Michele Richman is Lawline’s Chief People Officer where she leads the HR team responsible for hiring, developing, growing and retaining top talent as well as the operations team which supports the company’s distributed workforce and ensures it is protected from all legal and cybersecurity risks. She is also certified as a coach in the Frame of Mind Coaching methodology.

Before joining Lawline, Michele worked as an enforcement attorney for the Department of Housing and Urban Development (HUD) and as a plaintiff-side personal injury attorney.

Michele received her J.D. from American University Washington College of Law and her B.A. from Tufts University in American Studies and French.

Learn more about her in this Women Who Wow profile.

What do you love most about what you do?

What I love most about being a Chief People Officer/leadership coach is having an impact on a person’s growth. One example of this is that last year I launched our first ever new leaders 90 day training program, which included two individuals who were recently promoted and two who were taking over as parental leave replacements. When the program began they all struggled with feelings of imposter syndrome, prioritization and being accepted by their new teams. We worked together on a monthly basis to celebrate wins, learn together and identify shared struggles. It was my greatest joy to meet them recently for our “alumni group meeting” and learn that they all now feel extremely confident in their positions as a result of the trusting relationships they built with their team members and moreover they view themselves more in the roles of “thinkers” than “doers.”

Any advice to young women about succeeding in the workplace?

My advice for young women is to embrace the concept of “forward progress,” which allows individuals to focus on the momentum of small wins in all opportunities rather than being overwhelmed by mistakes that may occur or the many steps involved in completing a challenge.

I first learned about this concept when I was training for a triathlon. I had a crippling fear of drowning in the ocean and would have panic attacks during open-water swims. My coach told me to fight through these moments by focusing not on the entirety of the swim remaining but rather on the “forward progress” of one stroke at a time. I repeated “forward progress” to myself repeatedly during the actual competition, which allowed me to get through dangerously rough waves during the swim. This translates to all aspects of succeeding in a workplace for young women, including volunteering to present at conferences, managing cross-functional projects,  and requesting well-deserved salary raises or promotions.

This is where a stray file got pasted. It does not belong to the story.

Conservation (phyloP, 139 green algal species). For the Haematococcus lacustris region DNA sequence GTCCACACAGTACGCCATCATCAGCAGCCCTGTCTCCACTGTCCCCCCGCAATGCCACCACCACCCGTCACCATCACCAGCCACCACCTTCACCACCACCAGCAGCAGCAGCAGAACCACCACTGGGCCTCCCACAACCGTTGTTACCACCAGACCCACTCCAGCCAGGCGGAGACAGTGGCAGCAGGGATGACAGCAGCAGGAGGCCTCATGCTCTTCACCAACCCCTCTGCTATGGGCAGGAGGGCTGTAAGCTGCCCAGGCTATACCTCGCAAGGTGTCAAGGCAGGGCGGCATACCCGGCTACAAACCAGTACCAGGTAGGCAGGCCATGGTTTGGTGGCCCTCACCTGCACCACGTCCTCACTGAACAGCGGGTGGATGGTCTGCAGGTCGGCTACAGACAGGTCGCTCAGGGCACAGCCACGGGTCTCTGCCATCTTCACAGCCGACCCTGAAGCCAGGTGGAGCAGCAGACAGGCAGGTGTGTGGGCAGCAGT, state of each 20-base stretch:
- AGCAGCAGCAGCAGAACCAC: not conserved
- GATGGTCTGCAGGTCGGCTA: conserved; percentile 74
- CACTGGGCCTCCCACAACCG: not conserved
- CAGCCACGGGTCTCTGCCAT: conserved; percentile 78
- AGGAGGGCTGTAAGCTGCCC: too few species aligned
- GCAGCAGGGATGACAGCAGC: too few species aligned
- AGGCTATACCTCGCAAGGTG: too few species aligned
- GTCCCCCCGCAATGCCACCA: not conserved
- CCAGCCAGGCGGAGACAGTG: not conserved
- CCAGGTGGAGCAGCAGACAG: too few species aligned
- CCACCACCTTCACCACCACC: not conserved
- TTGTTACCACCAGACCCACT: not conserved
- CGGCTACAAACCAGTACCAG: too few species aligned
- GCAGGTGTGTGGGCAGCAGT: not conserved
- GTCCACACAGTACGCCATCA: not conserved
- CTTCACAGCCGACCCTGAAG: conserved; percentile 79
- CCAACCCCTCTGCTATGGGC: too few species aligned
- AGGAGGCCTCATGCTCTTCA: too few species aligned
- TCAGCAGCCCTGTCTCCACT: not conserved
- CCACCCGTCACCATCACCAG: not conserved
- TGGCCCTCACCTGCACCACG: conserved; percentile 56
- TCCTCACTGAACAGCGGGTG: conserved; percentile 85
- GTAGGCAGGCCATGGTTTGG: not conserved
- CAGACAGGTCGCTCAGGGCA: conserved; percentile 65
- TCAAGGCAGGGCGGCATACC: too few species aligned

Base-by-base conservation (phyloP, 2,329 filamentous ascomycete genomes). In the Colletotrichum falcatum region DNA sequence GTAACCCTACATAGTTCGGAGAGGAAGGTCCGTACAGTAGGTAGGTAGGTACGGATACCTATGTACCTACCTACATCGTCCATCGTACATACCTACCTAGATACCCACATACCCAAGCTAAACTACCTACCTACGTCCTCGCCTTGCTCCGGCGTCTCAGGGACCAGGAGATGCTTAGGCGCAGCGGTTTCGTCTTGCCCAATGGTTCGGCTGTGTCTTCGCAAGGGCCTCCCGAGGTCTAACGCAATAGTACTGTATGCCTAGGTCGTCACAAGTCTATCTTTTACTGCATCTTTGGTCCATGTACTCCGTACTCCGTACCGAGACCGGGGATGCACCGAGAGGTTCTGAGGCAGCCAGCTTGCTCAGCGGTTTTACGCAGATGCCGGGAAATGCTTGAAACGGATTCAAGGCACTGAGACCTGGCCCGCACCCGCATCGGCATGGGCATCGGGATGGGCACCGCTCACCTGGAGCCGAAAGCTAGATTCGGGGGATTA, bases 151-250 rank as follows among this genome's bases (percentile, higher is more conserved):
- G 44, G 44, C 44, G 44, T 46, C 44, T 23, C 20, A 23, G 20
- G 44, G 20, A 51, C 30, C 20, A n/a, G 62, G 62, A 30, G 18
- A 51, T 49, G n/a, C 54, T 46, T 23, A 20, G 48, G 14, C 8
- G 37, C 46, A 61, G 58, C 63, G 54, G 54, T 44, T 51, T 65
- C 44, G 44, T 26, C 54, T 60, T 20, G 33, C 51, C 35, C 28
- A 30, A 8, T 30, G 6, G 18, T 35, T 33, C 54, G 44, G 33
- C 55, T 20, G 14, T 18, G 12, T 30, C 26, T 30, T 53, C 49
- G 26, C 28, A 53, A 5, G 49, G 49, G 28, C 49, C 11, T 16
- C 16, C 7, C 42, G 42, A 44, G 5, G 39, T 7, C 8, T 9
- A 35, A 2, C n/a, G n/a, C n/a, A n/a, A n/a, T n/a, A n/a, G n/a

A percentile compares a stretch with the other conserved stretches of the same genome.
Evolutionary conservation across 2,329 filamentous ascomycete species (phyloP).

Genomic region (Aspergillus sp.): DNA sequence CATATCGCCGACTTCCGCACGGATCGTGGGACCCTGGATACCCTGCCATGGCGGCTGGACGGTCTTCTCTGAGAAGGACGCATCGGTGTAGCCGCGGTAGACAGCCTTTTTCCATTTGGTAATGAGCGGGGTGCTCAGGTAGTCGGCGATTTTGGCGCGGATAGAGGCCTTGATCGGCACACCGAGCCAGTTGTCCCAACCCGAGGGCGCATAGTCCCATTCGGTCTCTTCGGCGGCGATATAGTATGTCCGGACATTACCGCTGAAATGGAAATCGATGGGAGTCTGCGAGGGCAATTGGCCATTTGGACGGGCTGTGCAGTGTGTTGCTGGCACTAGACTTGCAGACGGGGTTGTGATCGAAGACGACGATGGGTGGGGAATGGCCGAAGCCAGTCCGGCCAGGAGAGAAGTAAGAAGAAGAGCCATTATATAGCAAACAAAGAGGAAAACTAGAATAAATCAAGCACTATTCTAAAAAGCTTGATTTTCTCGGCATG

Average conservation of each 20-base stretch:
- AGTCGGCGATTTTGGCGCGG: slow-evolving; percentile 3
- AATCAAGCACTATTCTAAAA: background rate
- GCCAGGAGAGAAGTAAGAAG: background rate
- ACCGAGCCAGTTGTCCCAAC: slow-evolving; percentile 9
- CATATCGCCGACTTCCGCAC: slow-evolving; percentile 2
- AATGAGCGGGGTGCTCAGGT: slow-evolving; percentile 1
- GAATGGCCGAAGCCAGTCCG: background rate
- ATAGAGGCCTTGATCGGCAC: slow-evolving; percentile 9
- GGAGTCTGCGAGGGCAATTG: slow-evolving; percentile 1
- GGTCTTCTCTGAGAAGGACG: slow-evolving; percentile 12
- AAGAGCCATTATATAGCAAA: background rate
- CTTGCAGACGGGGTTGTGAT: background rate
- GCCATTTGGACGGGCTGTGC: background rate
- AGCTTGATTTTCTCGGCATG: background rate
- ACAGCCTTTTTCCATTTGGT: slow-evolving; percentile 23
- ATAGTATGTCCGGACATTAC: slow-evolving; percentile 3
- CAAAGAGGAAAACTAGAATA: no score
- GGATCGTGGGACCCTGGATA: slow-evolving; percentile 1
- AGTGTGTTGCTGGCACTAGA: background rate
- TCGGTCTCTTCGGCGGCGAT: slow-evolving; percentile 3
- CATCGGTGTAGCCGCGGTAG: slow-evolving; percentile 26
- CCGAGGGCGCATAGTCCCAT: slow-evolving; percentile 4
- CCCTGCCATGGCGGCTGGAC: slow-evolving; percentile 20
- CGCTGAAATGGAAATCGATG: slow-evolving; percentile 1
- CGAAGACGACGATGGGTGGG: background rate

How has social media helped you build your business/brand?

Linkedin has helped me tremendously in building my brand as a leader in the HR field. The turning point for boosting my engagement and reach on the platform occured when I changed from sharing posts only about what was happening with my company such as job postings to personal posts focusing on how my vulnerabilities have helped make me become a successful professional woman.

Specifically, through individual posts on LinkedIn as well as Facebook and Medium, I share stories from my life that demonstrate how my successes today are tied to how I overcame challenges, including one related to: being bullied as a child; struggling with how others perceive me vs how I want to be perceived; being a special needs parent; and deciding to start therapy and coaching.

 How do you achieve work/life balance?

I am not sure if I have ever achieved “work/life balance” as my worlds have always “collided” (as George Costanza would say) which has helped me stay busy, happy and challenged.

In my 20s, I worked long hours in politics where I developed lifelong friendships, and when we weren’t at work, we were at the gym or out for drinks talking about everything in our lives, including upcoming work projects.

In my 30s, I became a parent and worked part-time as an attorney so that I could be home with my babies. However, in truth, there is no part-time job when you are practicing law so I was always responding to emails and reviewing documents while also attending “mommy and me” music classes and volunteering at the cooperative preschool.

In my 40s, I usually work six or seven days a week so I can attend daytime school events, exercise at normal hours, chat with my teens when they get home from school and write for pleasure. What I have achieved is the ability to be fully present in all areas of my life whether I am zooming with my amazing leadership team in our weekly Thursday meeting or sitting at the table that same afternoon with my kids helping them work through their homework.

Follow Michele on LinkedIn.

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